According to Professor Rini, "With the development of novel immunotherapy in renal-cell carcinoma more work is needed to understand the risk and benefits of this initial observational approach. However, our data provides guidance about how to select patients who could delay treatment and instead be monitored safely with active surveillance."

Writing in a linked Comment, Dr Paul Russo from the Memorial Sloan Cancer Center, Weill Cornell College of Medicine, New York, USA says, "This paper provides guidance to both medical and surgical oncologists who, when faced with a newly diagnosed patient with metastatic renal-cell carcinoma who has good performance status and limited metastatic disease, can offer a period of close surveillance with the potential for prolonged survival before disease progression and the initiation of systemic therapies. There is no evidence from this study that such a period of close surveillance jeopardises the patient's safety or survival. It remains to be seen whether current genomic research can identify genes that can be used in conjunction with the above described selection factors to better choose patients suitable for initial active surveillance."

Notes

[1] Systemic therapies are drugs that spread throughout the body to treat cancer cells wherever they may be.

[2] Three patients were excluded from analyses because of early withdrawal of consent and one because of ineligibility (non-metastatic disease).


Story Source:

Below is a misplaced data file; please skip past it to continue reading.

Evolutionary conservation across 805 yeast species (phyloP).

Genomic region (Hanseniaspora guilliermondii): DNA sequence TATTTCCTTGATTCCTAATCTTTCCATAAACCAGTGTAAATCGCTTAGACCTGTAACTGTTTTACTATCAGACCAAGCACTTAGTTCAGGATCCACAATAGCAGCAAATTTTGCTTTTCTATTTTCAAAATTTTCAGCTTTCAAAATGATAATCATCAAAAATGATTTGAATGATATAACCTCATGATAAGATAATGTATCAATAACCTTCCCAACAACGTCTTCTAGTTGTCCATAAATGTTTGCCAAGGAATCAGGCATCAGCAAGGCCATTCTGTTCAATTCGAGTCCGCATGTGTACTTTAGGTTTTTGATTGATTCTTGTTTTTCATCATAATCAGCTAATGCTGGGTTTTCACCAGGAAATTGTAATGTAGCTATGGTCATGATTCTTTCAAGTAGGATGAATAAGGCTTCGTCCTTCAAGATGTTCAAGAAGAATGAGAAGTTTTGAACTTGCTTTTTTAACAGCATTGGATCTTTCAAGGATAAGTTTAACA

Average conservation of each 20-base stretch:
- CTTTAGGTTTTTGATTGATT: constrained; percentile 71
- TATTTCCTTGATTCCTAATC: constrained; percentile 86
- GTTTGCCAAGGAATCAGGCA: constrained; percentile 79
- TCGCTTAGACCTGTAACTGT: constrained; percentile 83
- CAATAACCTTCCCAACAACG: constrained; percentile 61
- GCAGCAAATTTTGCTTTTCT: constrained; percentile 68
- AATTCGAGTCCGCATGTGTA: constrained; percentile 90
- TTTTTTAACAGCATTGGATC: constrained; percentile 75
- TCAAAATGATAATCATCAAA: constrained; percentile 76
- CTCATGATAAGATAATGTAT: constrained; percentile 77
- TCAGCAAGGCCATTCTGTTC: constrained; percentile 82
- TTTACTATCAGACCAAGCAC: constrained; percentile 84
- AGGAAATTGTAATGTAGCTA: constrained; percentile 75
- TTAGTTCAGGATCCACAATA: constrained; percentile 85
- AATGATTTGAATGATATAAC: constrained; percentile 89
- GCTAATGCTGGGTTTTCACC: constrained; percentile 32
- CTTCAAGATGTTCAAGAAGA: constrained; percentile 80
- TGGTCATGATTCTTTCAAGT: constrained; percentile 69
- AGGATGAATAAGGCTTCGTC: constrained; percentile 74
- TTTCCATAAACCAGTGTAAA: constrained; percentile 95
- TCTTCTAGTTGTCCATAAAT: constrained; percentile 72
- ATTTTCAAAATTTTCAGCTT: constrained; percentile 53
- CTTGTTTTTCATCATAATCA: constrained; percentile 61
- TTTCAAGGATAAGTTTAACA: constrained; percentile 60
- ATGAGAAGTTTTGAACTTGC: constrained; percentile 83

Materials provided by The Lancet. Note: Content may be edited for style and length.


Journal Reference:

  1. Brian I Rini, Tanya B Dorff, Paul Elson, Cristina Suarez Rodriguez, Dale Shepard, Laura Wood, Jordi Humbert, Linda Pyle, Yu-Ning Wong, James H Finke, Patricia A Rayman, James M G Larkin, Jorge A Garcia, Elizabeth R Plimack. Active surveillance in metastatic renal-cell carcinoma: a prospective, phase 2 trial. The Lancet Oncology, 2016; DOI: 10.1016/S1470-2045(16)30196-6

Cite This Page:

The Lancet. "Immediate aggressive treatment may not be necessary for all adults with advanced kidney cancer." ScienceDaily. ScienceDaily, 3 August 2016. <www.sciencedaily.com/releases/2016/08/160803214302.htm>.
The Lancet. (2016, August 3). Immediate aggressive treatment may not be necessary for all adults with advanced kidney cancer. ScienceDaily. Retrieved May 23, 2017 from www.sciencedaily.com/releases/2016/08/160803214302.htm
The Lancet. "Immediate aggressive treatment may not be necessary for all adults with advanced kidney cancer." ScienceDaily. www.sciencedaily.com/releases/2016/08/160803214302.htm (accessed May 23, 2017).